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The fluctuating workweek is a definition for Wage and Hour Laws defined by the US Department of Labor (DOL). Though the principle behind the fluctuating workweek was designed to protect employees from being paid lower-than-normal wages when the US Fair Labor Standards Act (FLSA) was made law in 1939, as of 2011, changes in how the fluctuating workweek is defined to more directly benefit employers. This allows employers to avoid paying excessive overtime pay to employees by structuring their pay as a salary instead of an hourly wage. As of 2011, the law was also updated to prohibit employers from paying bonuses and other types of wage premiums to employees hired under the fluctuating workweek model, which reversed a 2008 decision in the law that allowed these types of additional payments to be made.
While the fluctuating workweek standard is considered to be a valuable method of reducing administrative costs in payroll practices for employers, the rules themselves have been frequently changed and updated over the years and are very complex. Companies considering using the practice are advised to get legal guidance before doing so, as several points in the law can lead to areas of conflict between the employee and employer in such cases. Among the primary rules that must be considered are that the actual amount of hours that an employee works during each week must truly fluctuate, and the employee must be paid a salary instead of an hourly wage.
One of the weaknesses of the fluctuating workweek model for an employer is that the hours of the employee must be carefully controlled to avoid violating minimum wage laws. An employee under the plan is paid a fixed wage regardless of the hours worked in a week. If an employee works 40 hours in a week and is paid $400 US Dollars (USD), this amounts to $10 per hour. If, however, the employee were to work 60 hours the following week and be paid the same $400 USD salary, his or her hourly wage would be only $6.66 per hour, which could violate minimum wage laws. Though the employee would be paid an additional 50% of their wage for overtime pay on that 20 hours of extra work, the fluctuating workweek model would still violate labor law if minimum wage were set at $7 USD per hour.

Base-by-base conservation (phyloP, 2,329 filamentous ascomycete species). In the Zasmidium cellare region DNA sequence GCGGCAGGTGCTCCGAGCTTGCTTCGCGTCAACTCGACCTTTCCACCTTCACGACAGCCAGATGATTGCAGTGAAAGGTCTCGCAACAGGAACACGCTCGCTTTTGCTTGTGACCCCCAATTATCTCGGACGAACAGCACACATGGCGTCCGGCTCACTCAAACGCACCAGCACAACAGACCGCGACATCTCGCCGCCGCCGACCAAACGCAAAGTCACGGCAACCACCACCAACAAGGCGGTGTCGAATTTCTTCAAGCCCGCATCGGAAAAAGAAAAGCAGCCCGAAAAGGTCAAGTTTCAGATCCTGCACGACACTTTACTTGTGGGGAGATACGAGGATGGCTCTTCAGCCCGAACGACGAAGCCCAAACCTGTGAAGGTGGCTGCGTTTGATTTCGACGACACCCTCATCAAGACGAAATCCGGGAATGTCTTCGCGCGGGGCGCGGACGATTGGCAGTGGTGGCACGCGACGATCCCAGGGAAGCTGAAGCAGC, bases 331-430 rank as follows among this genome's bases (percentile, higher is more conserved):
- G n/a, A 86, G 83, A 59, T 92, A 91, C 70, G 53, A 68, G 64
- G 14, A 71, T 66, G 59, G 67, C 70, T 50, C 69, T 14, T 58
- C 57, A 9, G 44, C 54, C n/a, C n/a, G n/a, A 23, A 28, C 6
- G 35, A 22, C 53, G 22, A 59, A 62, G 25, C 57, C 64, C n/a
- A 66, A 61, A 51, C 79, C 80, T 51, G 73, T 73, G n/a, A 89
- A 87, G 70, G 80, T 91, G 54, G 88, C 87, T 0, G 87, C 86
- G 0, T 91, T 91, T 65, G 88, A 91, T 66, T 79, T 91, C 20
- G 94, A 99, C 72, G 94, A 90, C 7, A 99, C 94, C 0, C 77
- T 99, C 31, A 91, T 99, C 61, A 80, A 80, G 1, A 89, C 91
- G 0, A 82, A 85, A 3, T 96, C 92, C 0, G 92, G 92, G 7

The fluctuating workweek does not have to be documented in writing when an employee is hired, so this can also lead to conflict if wages change from week to week when broken down to an hourly basis. Professions where this is most often confusing can be ones where the hours normally fluctuate a great deal, such as in emergency medical and fire service or with seasonal workers who are in big demand when the climate is good and less demand when it is bad. The reason an employee can feel cheated in such circumstances is that overtime pay can be considerable when work weeks are long, and completely absent when they are not, which fluctuates the overall hourly rate they receive significantly.
One of the principles behind the FLSA model was to encourage employers to hire more employees using the fluctuating workweek so that they could save money on overtime pay when the employees weren't needed as much. As of 2011, however, the reverse has become the rule, with employers using the model to hire less employees. This is because it is more cost effective to pay a few employees overtime and give them excessive hours during busy seasons, than to undergo the account expenses that come with hiring new employees. Benefits that new hires are routinely offered often exceed their base pay in value, including health insurance and vacation costs. Other costs to an employer discourage it from hiring new people as well, such as increased administrative duties and paying unemployment insurance, so the fluctuating workweek method has come to be used as a way of minimizing new hiring as of 2011.
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